The bacterium causing cholera, Vibrio cholerae, is essentially a marine organism and its ecological dynamics have been linked to oceanographic conditions and climate. We used autoregressive models with external inputs to identify potential relationships between the number of cholera cases in the coastal regions of mainland Tanzania with climatic and environmental indices (maximum air temperature, sea surface temperature, wind speed and chlorophyll a). Results revealed that, between 2004 and 2010, coastal regions of mainland Tanzania inhabited by approximately 21% of the total population accounted for approximately 50% of the cholera cases and 40% of the total mortality. Significant co-variations were found between seasonally adjusted cholera cases and coastal ocean chlorophyll a and, to some degree, sea surface temperature, the outbreaks lagging behind by one to four months. Cholera cases in Dar es Salaam were also weakly related to the Indian Ocean Dipole Mode Index, lagging by five months, suggesting that it may be possible to predict cholera outbreaks for Dar es Salaam this period ahead. The results also suggest that the severity of cholera in coastal regions can be predicted by ocean conditions and that longer-term environmental and climate parameters may be used to predict cholera outbreaks along the coastal regions.

  • 4.
    Rabe, Linn
    et al.
    Södertörn University, School of Natural Sciences, Technology and Environmental Studies, Environmental Science.
    Saunders, Fred
    Södertörn University, School of Natural Sciences, Technology and Environmental Studies, Environmental Science.
    Community-based Natural Resource Management of the Jozani-Pete Mangrove Forest: Do They Have a Voice?2013In: Western Indian Ocean journal of marine science, ISSN 0856-860X, Vol. 12, no 2, p. 133-150Article in journal (Refereed)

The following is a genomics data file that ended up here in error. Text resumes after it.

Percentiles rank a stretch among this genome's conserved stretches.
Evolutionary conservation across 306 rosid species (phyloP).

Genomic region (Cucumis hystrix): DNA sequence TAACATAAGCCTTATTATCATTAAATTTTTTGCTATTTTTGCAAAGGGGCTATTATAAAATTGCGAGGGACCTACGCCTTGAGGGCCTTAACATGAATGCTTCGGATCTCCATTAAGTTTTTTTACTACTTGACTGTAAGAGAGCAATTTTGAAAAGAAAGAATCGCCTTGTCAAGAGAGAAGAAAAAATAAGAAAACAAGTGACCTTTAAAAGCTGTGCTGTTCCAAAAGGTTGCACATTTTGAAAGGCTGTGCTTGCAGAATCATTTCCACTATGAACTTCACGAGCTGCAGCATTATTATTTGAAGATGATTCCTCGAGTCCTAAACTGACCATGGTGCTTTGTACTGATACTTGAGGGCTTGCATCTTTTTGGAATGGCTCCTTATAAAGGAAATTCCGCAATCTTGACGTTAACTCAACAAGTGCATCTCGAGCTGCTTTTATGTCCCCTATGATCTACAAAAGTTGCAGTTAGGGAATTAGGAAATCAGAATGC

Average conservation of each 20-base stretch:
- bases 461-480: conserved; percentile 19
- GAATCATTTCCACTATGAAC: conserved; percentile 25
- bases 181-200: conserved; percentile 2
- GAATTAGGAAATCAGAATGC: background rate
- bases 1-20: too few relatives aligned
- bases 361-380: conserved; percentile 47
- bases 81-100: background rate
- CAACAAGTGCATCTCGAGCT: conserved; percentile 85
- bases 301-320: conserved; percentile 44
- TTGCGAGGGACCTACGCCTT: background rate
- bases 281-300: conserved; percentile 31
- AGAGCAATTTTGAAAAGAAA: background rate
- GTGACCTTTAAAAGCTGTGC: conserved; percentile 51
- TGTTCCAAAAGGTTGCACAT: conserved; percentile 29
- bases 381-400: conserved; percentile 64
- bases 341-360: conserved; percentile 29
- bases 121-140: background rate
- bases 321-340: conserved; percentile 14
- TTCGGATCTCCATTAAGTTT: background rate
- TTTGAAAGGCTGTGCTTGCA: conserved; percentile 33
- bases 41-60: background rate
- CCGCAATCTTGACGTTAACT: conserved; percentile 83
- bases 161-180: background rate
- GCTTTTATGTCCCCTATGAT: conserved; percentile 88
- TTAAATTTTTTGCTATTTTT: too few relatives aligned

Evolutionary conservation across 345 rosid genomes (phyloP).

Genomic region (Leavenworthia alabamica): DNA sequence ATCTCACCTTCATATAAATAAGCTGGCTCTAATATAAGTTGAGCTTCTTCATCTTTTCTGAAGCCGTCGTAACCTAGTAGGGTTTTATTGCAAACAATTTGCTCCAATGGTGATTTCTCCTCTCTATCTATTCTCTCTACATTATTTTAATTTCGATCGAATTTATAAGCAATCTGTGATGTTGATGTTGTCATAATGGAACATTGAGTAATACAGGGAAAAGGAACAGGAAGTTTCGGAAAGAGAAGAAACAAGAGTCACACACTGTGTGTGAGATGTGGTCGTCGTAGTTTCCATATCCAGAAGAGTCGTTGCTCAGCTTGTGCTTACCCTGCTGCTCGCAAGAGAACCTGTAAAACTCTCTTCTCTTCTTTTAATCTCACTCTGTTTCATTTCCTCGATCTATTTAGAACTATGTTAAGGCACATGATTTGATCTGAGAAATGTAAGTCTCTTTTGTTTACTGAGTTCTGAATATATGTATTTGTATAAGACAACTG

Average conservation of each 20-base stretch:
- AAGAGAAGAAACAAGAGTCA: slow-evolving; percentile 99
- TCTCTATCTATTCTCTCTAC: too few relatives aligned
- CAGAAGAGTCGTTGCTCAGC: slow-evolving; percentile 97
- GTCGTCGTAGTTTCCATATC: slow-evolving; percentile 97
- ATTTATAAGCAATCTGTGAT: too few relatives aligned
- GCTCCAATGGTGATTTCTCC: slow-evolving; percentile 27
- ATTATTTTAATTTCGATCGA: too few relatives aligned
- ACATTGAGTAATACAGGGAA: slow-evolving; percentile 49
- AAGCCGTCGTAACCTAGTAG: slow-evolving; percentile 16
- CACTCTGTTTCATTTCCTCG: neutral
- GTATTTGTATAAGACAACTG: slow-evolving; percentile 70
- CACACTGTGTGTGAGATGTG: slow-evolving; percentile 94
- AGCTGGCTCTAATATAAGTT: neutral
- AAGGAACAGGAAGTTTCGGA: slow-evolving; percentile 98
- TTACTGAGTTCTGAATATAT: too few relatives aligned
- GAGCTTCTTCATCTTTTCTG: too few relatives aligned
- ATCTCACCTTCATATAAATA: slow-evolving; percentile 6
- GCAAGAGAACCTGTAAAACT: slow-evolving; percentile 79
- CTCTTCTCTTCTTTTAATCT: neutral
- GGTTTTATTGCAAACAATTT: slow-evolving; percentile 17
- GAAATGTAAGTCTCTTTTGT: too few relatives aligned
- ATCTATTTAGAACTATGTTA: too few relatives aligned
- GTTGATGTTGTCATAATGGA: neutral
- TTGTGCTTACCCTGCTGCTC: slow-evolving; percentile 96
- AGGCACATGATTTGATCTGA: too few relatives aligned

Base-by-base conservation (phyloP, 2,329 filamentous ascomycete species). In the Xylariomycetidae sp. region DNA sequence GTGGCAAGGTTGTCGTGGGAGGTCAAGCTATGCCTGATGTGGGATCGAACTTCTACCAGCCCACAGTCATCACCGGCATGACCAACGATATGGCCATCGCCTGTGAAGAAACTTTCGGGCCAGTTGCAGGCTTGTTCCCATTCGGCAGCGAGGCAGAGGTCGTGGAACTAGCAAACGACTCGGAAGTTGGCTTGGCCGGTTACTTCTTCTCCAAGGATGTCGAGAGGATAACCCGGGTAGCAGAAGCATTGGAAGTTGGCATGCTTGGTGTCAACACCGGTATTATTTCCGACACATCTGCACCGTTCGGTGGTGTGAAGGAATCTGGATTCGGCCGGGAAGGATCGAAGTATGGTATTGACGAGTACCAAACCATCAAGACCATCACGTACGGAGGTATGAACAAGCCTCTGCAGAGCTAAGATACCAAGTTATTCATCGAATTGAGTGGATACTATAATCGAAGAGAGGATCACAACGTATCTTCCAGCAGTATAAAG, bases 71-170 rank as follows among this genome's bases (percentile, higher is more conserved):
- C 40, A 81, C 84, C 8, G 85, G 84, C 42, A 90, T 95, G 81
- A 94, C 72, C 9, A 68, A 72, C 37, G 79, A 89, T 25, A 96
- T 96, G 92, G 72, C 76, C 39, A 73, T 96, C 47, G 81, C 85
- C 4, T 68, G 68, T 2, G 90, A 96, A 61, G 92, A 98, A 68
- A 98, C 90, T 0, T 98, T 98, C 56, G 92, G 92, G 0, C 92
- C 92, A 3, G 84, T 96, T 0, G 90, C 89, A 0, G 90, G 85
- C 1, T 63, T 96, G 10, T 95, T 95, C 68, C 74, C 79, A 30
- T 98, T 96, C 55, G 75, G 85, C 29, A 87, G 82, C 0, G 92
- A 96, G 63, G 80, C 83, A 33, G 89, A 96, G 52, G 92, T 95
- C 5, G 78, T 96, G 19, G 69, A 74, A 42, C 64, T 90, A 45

Abstract [en]

    Local participation, especially in natural resource management, has been promoted as a key strategy in the quest for sustainable development. Community-based Natural Resource Management (CBNRM) is an approach that has generally been promoted as an institution that genuinely includes and empowers ‘local people' in natural resource use and management. This paper examines how local participation in conservation projects works in practice by drawing on concepts from institutional and actor-oriented theories and applying a case study approach to examine community-based mangrove management at Jozani-Pete, Zanzibar. Here CBNRM became embedded within a conservation agenda that resulted in conflict, resistance, frustration and uncertainty amongst community members. The paper offers insight into how exogenously initiated CBNRM projects have difficulty gaining traction unless they both address existing power relations and deliver on promises of material benefits. If they fail to do so the experience of the Jozani-Pete case study suggests that CBNRM may work to further marginalize already marginalized people.